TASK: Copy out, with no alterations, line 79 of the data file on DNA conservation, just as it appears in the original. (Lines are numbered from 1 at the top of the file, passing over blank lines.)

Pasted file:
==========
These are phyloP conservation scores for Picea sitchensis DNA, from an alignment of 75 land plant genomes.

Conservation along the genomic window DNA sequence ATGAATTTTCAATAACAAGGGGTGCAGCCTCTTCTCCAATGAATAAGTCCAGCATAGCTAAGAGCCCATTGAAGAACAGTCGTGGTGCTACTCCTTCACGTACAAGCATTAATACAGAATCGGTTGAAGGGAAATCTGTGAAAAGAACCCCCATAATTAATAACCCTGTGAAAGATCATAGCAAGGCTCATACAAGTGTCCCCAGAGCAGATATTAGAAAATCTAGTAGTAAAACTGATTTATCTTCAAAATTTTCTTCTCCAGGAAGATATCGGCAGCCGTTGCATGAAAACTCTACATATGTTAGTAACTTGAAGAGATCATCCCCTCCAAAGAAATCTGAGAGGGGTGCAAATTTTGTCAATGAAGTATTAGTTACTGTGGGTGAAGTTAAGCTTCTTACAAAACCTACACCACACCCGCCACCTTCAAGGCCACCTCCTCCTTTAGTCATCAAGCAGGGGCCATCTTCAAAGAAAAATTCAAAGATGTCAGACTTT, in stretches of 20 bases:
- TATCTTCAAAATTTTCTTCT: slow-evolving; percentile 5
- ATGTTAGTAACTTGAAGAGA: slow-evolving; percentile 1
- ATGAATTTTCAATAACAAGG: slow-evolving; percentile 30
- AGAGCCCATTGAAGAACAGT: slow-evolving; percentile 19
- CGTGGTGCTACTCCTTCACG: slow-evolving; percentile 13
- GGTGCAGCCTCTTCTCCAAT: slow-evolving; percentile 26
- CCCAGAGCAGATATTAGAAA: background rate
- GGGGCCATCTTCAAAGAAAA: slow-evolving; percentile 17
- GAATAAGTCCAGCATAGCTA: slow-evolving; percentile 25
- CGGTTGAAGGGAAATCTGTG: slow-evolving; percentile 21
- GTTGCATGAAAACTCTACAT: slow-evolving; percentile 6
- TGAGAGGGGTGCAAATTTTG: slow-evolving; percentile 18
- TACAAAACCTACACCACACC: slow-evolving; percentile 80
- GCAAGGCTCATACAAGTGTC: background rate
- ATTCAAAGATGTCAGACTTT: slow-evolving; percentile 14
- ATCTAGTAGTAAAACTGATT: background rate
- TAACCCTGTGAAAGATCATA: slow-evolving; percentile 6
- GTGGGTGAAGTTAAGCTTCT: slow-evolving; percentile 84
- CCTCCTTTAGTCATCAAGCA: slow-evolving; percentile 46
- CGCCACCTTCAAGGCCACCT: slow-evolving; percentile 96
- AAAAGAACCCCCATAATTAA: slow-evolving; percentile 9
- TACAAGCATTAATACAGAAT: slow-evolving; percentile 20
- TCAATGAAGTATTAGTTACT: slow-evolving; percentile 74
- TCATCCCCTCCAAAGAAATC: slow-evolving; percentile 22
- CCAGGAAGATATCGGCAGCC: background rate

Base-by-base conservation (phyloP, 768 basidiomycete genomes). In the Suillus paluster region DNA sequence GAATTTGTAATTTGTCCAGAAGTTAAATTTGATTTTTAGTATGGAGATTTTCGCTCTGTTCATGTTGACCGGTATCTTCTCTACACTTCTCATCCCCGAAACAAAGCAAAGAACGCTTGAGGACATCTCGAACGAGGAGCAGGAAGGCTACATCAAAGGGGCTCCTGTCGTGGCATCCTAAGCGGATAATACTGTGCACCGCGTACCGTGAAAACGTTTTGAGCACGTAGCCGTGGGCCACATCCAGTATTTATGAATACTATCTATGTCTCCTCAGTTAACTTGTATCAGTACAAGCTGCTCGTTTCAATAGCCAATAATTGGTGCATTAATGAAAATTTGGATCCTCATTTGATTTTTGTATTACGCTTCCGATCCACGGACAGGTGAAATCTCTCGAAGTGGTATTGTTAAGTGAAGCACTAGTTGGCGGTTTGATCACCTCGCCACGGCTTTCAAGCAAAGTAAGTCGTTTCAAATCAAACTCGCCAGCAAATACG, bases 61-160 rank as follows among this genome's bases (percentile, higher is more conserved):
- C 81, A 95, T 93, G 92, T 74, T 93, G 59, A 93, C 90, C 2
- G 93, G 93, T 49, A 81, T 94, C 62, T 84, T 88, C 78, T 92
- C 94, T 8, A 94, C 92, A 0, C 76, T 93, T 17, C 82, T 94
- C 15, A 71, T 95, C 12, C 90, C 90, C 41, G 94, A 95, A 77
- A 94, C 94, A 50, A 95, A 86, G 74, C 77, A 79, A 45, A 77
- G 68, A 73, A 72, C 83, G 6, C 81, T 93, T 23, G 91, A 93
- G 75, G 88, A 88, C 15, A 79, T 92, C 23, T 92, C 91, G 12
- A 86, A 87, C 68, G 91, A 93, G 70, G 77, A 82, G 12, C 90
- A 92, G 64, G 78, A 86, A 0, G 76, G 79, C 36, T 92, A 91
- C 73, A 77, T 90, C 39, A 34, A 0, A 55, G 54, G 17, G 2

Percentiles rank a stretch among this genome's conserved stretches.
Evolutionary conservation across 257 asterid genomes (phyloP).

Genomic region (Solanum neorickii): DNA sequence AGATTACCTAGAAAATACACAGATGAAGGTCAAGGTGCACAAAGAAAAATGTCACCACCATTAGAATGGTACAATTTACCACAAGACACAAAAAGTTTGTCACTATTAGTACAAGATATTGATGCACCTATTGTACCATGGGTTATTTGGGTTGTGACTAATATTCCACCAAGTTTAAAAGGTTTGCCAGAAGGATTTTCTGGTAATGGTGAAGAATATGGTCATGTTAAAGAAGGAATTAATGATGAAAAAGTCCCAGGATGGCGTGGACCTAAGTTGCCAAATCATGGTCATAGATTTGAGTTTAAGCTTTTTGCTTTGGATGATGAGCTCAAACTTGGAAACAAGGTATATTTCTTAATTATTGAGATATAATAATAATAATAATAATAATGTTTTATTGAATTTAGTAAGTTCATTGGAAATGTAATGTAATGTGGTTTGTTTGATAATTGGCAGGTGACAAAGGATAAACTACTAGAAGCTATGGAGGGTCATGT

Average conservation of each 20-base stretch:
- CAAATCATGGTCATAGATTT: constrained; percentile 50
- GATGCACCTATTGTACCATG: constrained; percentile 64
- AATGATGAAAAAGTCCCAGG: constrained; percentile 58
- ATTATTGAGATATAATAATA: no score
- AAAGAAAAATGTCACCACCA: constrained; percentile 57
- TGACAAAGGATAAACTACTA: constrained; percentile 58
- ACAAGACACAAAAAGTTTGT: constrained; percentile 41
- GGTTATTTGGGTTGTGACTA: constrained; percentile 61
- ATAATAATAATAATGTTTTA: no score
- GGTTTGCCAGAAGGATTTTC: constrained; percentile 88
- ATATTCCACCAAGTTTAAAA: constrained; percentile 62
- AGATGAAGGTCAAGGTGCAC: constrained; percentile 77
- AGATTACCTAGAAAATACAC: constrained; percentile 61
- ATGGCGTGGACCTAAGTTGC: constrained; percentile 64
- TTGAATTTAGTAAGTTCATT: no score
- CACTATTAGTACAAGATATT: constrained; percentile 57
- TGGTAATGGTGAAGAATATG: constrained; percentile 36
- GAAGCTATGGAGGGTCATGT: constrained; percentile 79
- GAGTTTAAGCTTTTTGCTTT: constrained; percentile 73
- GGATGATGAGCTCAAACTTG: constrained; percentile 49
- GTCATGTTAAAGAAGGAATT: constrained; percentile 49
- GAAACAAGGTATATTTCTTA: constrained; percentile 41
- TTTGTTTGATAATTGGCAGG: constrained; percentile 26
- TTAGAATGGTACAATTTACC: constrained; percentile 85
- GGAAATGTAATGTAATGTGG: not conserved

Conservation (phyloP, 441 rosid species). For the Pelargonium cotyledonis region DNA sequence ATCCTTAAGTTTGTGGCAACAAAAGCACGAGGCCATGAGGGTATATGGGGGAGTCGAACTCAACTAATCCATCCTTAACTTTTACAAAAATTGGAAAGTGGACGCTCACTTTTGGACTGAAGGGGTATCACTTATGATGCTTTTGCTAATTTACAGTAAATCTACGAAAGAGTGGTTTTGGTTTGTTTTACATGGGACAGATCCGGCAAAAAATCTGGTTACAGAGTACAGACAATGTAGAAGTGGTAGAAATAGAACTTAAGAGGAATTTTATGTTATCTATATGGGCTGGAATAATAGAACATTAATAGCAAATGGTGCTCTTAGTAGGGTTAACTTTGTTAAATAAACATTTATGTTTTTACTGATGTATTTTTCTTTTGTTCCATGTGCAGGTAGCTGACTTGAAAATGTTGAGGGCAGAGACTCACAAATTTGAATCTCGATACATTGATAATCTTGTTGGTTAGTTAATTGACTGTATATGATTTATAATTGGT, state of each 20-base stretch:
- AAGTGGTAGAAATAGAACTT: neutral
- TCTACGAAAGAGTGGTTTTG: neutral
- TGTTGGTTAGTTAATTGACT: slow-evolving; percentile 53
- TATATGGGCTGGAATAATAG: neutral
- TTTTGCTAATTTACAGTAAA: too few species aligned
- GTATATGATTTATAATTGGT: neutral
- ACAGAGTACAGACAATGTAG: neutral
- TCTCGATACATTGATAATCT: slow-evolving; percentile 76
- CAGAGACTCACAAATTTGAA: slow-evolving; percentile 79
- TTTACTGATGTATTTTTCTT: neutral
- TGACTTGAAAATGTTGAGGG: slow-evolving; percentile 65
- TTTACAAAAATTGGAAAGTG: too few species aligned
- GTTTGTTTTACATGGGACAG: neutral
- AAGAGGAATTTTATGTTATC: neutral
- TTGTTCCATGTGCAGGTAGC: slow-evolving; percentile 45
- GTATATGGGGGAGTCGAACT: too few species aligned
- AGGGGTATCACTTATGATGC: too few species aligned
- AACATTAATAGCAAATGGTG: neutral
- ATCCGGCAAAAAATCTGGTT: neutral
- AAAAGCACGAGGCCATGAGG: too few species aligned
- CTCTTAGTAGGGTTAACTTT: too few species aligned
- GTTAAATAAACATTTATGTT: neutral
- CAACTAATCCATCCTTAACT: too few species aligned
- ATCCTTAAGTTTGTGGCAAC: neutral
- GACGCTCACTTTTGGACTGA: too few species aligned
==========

- TGACTTGAAAATGTTGAGGG: slow-evolving; percentile 65